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Ted’s Coffee Co. Lipscani

Ted’s Coffee Co. Lipscani

Authors: arh.Călin Radu, arh. Dan Enache, arh. Alice Ioniță
Firm: Lama Arhitectura

Constructor general: Liviu-Iulian Manole (Publi Art Construct S.R.L.)
Mobilier: Arch S.R.L.
Mobilier exterior: Krautz Production S.R.L.

Authors’ Comment

Continuing to design for the Ted’s coffee shops, we found the Lipscani street location to be very special. The historical row house that hosts it has an interesting layout, consisting of a dynamic proportion of the floor plan and façade: narrow but deep/ high.
When you enter, it greets you with a double height space, being followed by a withdrawn floor. Thus, the layout of the coffee shop became very clear from the start: the bar and the to-go serving area will be hosted by the double height front space, while the seating area will colonize the withdrawn floor space, under and over the slab, in the protective quiet spaces unbothered by traffic.
What we did first was to uncover and clean the ceiling and walls, revealing a beautiful ceiling made out of small brick vaults. The entrance area had a different ceiling, as beautiful, made out of wood. We left them bare, letting the building share its original charm. We kept the staircase that leads to the withdrawn floor, only removing its handrail and softly altering the finishes.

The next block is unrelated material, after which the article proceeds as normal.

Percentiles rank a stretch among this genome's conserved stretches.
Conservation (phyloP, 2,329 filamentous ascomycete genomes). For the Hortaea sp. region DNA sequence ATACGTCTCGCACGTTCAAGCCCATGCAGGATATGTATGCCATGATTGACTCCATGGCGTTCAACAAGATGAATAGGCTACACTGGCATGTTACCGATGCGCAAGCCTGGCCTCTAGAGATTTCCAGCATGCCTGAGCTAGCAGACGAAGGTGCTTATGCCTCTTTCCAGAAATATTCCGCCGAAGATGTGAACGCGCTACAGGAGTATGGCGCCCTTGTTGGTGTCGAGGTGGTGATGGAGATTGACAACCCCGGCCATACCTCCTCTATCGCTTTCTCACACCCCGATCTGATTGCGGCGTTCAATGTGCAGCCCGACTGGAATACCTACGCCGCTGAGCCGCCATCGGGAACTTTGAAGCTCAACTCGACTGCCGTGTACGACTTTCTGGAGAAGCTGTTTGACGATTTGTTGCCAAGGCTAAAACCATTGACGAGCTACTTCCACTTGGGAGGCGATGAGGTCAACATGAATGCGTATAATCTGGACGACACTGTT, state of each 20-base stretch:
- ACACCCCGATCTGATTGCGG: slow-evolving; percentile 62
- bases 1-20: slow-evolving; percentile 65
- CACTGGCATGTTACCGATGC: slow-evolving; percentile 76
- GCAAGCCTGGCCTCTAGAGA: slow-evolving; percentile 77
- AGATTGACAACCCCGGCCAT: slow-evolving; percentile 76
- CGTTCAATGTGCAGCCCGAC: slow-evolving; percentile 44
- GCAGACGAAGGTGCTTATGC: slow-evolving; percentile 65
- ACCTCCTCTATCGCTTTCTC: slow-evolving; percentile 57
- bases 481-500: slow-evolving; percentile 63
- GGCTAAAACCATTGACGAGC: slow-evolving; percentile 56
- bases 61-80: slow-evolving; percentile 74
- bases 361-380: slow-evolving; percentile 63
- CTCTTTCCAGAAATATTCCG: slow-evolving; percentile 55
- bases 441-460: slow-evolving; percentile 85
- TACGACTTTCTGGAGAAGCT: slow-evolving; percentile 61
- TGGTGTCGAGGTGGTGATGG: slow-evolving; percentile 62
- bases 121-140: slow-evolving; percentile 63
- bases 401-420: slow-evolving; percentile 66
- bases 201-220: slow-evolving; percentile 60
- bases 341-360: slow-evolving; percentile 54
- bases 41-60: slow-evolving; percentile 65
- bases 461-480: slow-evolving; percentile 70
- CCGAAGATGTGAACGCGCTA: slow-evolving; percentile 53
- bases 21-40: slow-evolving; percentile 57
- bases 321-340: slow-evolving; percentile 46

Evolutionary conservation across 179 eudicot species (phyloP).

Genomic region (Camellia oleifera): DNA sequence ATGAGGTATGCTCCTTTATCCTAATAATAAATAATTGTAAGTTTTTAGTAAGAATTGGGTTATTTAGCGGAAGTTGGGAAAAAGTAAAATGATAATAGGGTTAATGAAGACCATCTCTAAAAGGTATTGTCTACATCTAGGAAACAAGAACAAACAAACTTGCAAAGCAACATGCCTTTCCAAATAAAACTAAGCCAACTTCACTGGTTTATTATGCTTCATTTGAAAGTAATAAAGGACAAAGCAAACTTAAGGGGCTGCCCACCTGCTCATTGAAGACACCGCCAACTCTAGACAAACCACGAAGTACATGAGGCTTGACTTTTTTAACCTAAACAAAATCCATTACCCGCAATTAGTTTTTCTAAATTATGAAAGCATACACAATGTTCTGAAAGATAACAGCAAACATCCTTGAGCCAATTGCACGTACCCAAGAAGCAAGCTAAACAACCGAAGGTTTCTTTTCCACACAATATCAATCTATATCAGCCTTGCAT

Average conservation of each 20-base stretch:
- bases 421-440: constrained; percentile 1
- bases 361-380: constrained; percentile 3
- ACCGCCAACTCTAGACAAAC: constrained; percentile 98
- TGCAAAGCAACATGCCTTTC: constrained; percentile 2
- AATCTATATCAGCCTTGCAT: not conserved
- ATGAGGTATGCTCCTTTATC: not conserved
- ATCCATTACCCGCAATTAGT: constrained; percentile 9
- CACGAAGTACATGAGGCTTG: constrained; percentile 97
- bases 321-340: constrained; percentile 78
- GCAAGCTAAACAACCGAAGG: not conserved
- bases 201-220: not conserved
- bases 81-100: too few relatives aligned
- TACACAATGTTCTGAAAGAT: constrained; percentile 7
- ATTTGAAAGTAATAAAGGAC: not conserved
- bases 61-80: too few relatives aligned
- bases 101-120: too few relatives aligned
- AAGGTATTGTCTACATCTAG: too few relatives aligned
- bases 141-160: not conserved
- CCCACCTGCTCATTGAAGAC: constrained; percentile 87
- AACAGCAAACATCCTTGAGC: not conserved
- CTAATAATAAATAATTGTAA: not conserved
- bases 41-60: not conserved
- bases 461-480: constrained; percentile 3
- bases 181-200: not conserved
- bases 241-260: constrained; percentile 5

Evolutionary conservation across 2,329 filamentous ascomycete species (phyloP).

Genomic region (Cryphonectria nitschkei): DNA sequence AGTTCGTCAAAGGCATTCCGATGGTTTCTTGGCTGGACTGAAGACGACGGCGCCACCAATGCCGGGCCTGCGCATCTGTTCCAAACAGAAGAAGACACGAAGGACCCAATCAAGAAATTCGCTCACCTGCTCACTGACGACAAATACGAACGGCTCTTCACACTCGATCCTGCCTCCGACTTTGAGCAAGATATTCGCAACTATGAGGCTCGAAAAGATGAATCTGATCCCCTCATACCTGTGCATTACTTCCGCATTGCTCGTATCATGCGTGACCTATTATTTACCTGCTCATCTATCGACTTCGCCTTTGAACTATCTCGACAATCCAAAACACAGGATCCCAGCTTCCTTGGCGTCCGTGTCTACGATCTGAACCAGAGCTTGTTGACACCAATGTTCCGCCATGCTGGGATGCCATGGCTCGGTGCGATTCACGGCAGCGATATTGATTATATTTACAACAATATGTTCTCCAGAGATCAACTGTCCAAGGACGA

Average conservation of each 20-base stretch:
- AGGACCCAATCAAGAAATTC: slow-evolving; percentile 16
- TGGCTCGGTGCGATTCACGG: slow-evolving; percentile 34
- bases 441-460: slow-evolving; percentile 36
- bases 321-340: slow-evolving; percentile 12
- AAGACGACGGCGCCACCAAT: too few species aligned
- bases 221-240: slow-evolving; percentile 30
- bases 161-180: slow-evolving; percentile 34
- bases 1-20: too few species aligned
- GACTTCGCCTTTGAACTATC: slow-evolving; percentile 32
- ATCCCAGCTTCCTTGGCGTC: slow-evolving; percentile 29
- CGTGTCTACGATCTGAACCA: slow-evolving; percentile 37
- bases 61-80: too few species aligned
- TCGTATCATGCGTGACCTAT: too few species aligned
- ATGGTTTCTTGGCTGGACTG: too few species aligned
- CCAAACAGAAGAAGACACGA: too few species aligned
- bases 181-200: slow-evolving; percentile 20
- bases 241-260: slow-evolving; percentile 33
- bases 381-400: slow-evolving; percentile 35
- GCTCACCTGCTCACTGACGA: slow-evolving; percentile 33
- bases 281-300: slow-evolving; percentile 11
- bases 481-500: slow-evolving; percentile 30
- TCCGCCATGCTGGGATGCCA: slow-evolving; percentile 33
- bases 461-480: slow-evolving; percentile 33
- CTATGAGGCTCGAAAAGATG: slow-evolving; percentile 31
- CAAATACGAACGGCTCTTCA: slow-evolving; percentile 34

The main element we designed for this space was the yellow portal made out of expanded steel sheets on a metal structure, portal that takes over the double height, inviting you in. Playing a double part, both symbolic and functional, it structures the space by marking the main area (the bar), leading you to the seating area under the first floor and enhancing, contouring the access towards the first floor area ( semi-transparent wall that guides you up towards the first floor). It also serves as support for the lighting installation made out of “to-go” coffee cups hanging from textile yellow wires, mimicking a light shower over the main area. The portal floor projection was also died yellow, for visual closure of the portal and enhancement of the zoning. Thus, this closed yet ethereal, airy volume that appears to have grown indoors, invites you into the coffee shop.
The stairs wall has received almost entirely (also on double height) the exhibiting modular plywood shelves designed specifically for the Ted’s coffee shops. These shelves, besides playing the obvious product exhibiting part, also accentuate the height of the space and lead the clients onto the staircase and towards the first floor seating area. Another functional part they play is masking the heaters and the electrical panel.
Similar to the design we approached in all of the Ted’s coffee shops, we balanced, brought warmth to the cold, grey background (floor, walls, steel finishes, expanded metal grey panels we used to mask installations and create rhythm and texture) by adding the plywood furniture, the yellow volume with the light installation and by finishing the back walls with printed plywood (the darkest areas in the shop).
The association of these materials, finishes and colors, gave birth to volumes and architectural surfaces that have impact and bring structure to the interior, resulting in a dynamic, tense space that feels protective at the same time.

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